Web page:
Non-Cancerous Breast Conditions

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Diagnosing non-cancerous breast changes

If your symptoms or mammogram results suggest that you may have a problem with your breast, your doctor will take more steps to find out what it is. It’s important to know exactly what the problem is so that the best treatment can be chosen, if needed.

Medical history and physical exam

The first steps are health questions (medical history) and a physical exam. Answering questions about your and your family’s past health will give your doctor information about your risk factors for breast cancer and benign breast conditions. The doctor will also ask about any symptoms you are having, including how long you have had them.

Next, the doctor will do a thorough breast exam to find any lumps and feel their texture, size, and relationship to the skin and chest muscles. Any changes in the nipples or the skin of the breasts will be noted. The lymph (limf) nodes under the armpit and above the collarbones may be felt because swelling or firmness of these lymph nodes might be a sign of spread of breast cancer. (Lymph nodes are small, bean-shaped collections of immune system cells to which breast cancers often spread first.)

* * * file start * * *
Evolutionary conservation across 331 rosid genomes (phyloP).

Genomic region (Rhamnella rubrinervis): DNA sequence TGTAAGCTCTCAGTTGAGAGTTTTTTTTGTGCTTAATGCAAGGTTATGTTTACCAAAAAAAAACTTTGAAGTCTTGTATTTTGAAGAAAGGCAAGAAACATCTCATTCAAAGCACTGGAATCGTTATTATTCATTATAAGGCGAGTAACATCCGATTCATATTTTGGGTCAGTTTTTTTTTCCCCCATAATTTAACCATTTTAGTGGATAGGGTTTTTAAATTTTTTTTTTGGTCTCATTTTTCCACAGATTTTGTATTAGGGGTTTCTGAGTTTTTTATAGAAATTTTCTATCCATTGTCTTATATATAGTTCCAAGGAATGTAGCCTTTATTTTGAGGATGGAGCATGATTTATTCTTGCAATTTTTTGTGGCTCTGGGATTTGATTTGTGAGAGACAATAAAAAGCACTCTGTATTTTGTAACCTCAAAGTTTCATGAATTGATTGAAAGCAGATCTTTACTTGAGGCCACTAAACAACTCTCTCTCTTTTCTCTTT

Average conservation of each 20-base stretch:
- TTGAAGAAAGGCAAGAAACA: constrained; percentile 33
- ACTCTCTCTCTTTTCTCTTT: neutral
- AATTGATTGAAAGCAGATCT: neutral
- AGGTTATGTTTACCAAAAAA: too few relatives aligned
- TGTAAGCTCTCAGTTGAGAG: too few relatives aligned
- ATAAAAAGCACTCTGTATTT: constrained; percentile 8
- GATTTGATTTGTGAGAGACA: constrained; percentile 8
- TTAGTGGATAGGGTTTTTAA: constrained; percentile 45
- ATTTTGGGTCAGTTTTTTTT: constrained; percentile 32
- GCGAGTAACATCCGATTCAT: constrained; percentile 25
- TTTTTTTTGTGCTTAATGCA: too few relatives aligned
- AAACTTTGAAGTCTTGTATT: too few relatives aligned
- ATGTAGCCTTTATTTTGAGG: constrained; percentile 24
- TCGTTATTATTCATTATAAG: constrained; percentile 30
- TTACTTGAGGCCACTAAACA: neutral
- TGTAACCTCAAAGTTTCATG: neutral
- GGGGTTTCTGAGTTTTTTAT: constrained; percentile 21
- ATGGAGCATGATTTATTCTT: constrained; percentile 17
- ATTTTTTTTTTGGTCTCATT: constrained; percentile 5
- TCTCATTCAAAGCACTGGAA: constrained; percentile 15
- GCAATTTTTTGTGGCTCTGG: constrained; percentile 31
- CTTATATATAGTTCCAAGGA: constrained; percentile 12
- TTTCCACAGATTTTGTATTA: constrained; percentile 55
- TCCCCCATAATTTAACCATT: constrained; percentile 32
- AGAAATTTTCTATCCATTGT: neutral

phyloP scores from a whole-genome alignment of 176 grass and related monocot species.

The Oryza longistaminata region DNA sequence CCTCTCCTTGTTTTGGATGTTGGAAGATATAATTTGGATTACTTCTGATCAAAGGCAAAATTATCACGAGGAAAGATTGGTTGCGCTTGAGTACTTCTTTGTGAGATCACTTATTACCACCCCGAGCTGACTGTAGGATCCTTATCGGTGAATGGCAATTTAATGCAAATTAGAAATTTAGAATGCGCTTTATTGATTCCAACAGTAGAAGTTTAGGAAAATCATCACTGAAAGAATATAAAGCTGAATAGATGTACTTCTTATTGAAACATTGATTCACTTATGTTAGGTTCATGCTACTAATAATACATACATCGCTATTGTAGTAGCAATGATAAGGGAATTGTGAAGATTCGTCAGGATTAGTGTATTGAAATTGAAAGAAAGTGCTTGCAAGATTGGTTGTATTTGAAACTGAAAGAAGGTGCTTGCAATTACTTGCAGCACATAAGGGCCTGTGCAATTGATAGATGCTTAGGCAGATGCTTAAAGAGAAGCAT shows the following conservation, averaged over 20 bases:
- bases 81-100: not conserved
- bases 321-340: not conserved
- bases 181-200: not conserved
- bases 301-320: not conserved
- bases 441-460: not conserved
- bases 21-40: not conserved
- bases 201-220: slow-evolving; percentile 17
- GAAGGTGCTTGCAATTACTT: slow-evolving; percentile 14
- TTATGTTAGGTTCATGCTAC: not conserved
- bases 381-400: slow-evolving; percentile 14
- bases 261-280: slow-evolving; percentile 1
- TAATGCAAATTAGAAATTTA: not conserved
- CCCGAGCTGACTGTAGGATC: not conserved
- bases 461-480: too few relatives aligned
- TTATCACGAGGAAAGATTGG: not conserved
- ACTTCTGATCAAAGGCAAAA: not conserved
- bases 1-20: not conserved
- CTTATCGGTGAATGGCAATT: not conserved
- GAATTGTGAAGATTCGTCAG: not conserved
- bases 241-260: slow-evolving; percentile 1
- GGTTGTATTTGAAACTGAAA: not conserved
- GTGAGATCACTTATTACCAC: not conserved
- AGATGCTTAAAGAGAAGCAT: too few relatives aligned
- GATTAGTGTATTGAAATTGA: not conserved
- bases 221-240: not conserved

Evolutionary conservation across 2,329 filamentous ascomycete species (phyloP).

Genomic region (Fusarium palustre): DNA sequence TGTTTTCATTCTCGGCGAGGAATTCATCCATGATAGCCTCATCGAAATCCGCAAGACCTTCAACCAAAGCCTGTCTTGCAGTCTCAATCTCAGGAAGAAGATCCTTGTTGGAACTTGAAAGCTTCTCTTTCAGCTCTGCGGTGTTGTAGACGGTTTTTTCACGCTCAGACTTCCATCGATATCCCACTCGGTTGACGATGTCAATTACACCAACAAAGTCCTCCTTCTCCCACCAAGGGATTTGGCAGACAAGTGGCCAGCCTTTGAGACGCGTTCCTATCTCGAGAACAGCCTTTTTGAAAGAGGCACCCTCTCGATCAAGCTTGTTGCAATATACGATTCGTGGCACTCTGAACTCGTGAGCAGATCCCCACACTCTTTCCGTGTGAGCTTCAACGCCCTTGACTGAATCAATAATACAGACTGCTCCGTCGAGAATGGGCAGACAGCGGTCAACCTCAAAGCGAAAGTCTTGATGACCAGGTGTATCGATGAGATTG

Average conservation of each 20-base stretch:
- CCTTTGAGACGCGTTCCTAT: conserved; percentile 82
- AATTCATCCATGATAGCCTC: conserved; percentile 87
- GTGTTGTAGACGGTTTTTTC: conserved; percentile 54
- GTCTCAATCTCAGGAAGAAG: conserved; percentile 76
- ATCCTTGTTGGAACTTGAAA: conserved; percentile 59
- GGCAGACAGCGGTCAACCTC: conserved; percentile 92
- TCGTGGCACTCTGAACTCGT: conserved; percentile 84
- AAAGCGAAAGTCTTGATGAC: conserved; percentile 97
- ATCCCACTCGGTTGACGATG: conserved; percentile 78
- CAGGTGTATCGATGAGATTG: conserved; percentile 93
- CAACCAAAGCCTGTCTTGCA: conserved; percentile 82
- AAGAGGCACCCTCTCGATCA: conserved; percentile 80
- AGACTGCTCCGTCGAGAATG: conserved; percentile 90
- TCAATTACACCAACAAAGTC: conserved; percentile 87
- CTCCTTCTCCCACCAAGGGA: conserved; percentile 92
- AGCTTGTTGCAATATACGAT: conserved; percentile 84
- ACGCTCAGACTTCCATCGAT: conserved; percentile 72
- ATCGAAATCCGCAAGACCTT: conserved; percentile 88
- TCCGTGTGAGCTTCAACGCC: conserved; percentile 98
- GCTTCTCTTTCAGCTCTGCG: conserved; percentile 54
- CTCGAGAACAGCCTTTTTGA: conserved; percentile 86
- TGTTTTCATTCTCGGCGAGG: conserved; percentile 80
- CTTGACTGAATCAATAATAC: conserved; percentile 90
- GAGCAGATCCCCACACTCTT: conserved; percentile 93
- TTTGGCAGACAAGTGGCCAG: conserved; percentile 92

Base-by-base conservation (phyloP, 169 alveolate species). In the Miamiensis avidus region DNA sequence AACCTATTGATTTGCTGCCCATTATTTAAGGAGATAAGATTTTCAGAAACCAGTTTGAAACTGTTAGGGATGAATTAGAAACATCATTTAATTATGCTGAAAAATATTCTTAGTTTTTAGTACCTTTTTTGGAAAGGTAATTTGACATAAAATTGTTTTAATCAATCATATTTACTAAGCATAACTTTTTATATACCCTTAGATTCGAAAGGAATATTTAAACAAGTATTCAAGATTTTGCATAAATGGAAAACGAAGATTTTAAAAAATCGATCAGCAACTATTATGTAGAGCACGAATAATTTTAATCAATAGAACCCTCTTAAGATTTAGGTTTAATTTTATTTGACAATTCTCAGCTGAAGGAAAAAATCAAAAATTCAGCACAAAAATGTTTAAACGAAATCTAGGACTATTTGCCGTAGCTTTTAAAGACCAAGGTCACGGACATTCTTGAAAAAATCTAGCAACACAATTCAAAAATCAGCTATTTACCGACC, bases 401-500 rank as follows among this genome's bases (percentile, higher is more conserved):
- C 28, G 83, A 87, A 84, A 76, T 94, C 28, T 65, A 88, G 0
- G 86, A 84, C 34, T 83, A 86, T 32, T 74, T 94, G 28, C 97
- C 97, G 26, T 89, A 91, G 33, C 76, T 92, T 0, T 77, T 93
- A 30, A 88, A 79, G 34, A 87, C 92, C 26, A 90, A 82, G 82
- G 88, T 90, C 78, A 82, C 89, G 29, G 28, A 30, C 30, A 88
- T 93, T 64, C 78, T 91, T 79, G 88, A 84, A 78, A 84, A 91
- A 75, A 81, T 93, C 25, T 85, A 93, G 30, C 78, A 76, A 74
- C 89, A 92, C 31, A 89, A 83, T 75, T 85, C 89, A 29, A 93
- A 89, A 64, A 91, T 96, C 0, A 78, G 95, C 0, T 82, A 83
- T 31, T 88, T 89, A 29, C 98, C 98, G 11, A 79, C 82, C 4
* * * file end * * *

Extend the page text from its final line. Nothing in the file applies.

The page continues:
Along with questions about your health and a physical exam, imaging tests and a breast biopsy may be done.

Imaging tests

Several types of imaging tests may be used to look for or help evaluate breast diseases. Some of these include:

  • Mammograms – x-rays of the breasts
  • Breast ultrasound – uses sound waves to look at the inside of the breast
  • MRI (magnetic resonance imaging) of the breast – uses radio waves and strong magnets to get detailed images of the inside of the breasts
  • Ductogram – a very thin plastic tube is put into the opening of the duct that has discharge coming from it and small amount of contrast dye is injected to outline the shape of the duct on an x-ray

For more detailed information about these and other imaging tests, please see our document called Mammograms and Other Breast Imaging Procedures.

Other procedures

Last Medical Review: 01/14/2014
Last Revised: 01/14/2014